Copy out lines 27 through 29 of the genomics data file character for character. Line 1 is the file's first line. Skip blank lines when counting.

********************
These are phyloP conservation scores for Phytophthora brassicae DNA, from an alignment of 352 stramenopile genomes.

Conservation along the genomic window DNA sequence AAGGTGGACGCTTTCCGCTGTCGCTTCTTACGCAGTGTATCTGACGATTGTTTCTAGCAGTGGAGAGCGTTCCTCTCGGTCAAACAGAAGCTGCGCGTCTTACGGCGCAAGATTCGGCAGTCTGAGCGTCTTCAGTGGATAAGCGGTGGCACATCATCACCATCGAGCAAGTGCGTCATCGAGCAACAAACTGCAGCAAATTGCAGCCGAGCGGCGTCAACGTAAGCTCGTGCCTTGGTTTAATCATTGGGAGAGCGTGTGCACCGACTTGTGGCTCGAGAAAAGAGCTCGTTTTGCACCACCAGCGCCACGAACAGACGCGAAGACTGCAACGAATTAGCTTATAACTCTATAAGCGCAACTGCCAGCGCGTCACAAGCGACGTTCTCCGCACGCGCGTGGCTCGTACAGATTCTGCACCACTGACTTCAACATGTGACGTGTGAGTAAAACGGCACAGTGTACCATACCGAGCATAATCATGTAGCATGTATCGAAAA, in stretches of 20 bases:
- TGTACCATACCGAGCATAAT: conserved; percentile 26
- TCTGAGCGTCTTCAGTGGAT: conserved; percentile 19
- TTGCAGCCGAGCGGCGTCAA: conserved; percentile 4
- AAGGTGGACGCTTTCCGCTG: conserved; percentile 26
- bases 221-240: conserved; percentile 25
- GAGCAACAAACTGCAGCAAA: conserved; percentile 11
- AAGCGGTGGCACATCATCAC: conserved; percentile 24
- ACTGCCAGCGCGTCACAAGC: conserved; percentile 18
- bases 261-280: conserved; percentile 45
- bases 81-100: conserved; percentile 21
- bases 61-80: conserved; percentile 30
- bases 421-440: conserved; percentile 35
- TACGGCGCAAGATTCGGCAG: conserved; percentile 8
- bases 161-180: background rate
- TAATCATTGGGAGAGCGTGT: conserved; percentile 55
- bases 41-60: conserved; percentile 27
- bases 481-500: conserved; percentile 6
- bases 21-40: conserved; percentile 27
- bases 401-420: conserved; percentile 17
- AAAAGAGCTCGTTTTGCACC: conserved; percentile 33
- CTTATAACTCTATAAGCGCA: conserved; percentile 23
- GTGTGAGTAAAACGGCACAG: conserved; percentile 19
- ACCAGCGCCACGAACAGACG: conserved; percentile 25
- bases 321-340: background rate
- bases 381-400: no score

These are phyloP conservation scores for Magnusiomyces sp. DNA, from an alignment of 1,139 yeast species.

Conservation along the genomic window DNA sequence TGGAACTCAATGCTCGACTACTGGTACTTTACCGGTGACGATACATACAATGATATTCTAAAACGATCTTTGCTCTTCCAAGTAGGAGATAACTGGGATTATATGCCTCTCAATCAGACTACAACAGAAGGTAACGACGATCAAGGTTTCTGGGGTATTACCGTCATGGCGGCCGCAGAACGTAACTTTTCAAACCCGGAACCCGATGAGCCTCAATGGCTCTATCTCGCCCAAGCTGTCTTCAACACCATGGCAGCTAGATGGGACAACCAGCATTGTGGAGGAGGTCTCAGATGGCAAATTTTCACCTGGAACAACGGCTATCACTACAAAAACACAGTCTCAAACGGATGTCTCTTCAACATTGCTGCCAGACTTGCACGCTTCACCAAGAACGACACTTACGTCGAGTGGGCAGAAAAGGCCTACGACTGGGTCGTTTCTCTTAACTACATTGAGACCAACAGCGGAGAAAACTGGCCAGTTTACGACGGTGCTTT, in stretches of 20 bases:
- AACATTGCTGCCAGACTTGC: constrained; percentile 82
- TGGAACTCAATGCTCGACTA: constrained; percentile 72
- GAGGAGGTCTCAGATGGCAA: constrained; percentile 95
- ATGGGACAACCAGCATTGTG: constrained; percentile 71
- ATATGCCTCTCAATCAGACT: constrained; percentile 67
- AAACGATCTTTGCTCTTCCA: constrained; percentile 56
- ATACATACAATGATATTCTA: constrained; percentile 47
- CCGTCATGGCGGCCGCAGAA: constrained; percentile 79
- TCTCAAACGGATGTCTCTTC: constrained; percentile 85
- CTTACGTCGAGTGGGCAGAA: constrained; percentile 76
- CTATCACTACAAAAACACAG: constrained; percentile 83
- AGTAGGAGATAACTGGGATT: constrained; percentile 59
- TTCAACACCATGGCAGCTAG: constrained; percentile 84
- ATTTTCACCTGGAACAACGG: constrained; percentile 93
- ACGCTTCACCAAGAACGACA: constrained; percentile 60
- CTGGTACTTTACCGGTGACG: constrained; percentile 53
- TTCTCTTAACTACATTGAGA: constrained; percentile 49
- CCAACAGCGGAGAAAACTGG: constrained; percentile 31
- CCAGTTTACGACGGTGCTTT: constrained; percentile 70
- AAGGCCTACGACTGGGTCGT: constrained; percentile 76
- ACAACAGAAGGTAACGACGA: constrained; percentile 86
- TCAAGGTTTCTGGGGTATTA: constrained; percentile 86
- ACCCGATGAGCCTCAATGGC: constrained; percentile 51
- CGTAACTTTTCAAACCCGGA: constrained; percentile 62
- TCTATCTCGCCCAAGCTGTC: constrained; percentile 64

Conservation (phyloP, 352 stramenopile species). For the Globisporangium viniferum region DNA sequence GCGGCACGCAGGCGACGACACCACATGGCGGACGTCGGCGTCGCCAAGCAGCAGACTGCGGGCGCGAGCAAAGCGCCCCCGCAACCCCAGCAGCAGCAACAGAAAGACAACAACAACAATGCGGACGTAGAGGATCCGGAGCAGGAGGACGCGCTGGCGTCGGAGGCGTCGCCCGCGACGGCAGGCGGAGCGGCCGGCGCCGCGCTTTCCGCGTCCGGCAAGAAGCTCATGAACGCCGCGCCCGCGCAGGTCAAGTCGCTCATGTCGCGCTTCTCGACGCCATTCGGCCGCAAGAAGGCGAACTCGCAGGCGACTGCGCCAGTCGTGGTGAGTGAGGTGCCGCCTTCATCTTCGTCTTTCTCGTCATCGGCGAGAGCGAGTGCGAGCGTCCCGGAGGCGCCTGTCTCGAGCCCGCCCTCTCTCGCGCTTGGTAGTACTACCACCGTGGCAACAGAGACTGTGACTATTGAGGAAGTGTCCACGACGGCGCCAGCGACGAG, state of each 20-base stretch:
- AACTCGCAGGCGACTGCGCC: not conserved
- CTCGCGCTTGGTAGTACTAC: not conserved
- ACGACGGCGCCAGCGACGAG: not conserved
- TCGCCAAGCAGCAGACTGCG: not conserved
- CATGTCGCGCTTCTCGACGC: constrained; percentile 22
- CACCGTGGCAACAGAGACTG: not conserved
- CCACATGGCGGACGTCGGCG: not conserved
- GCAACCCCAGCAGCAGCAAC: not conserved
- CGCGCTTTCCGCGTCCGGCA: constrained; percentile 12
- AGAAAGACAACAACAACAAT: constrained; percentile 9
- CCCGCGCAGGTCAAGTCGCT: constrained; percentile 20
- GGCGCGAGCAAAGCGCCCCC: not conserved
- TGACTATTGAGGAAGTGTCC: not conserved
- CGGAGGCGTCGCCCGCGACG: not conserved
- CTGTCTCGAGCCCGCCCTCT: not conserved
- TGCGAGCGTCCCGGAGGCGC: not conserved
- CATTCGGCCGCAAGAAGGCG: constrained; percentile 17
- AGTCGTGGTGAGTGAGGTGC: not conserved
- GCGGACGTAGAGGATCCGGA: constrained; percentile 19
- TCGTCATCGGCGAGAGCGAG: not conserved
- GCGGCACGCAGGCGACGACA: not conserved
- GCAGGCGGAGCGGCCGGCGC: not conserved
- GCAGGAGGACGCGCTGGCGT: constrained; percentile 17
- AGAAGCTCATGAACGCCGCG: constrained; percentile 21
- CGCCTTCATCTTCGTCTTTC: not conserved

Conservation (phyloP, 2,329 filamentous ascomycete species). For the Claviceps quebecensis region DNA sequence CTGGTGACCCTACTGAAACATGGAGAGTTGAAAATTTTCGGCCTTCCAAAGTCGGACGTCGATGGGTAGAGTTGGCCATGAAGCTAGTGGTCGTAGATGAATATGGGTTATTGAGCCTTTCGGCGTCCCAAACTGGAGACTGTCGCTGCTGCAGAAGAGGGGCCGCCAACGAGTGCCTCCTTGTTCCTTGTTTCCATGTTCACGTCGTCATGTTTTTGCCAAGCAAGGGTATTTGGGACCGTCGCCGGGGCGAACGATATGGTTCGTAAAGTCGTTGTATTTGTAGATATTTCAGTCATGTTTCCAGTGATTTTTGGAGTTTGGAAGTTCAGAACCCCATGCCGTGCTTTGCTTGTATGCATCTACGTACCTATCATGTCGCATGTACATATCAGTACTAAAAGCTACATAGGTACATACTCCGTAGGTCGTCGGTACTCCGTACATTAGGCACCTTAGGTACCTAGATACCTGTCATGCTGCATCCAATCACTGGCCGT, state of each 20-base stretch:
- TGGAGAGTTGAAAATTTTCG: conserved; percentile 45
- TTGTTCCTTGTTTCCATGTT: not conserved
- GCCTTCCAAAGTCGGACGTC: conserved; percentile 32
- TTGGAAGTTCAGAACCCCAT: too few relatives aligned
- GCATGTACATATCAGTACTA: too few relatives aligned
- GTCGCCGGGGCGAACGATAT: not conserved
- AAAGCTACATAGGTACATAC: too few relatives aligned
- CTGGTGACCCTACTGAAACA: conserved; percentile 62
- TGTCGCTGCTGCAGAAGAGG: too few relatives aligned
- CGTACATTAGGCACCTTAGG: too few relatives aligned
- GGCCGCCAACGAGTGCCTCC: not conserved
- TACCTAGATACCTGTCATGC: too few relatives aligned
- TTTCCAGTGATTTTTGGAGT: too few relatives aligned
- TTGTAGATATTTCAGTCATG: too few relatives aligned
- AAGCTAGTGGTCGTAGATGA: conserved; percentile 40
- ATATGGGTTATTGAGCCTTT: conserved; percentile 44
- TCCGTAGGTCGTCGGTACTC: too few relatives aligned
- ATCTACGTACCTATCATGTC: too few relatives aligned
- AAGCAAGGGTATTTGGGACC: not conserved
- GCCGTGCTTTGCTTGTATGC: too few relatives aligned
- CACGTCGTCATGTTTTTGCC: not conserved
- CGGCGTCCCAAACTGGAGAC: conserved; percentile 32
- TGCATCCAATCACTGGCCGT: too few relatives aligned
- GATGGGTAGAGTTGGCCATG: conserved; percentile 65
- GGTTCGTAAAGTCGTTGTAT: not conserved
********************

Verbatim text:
- bases 381-400: no score

These are phyloP conservation scores for Magnusiomyces sp. DNA, from an alignment of 1,139 yeast species.

Conservation along the genomic window DNA sequence TGGAACTCAATGCTCGACTACTGGTACTTTACCGGTGACGATACATACAATGATATTCTAAAACGATCTTTGCTCTTCCAAGTAGGAGATAACTGGGATTATATGCCTCTCAATCAGACTACAACAGAAGGTAACGACGATCAAGGTTTCTGGGGTATTACCGTCATGGCGGCCGCAGAACGTAACTTTTCAAACCCGGAACCCGATGAGCCTCAATGGCTCTATCTCGCCCAAGCTGTCTTCAACACCATGGCAGCTAGATGGGACAACCAGCATTGTGGAGGAGGTCTCAGATGGCAAATTTTCACCTGGAACAACGGCTATCACTACAAAAACACAGTCTCAAACGGATGTCTCTTCAACATTGCTGCCAGACTTGCACGCTTCACCAAGAACGACACTTACGTCGAGTGGGCAGAAAAGGCCTACGACTGGGTCGTTTCTCTTAACTACATTGAGACCAACAGCGGAGAAAACTGGCCAGTTTACGACGGTGCTTT, in stretches of 20 bases: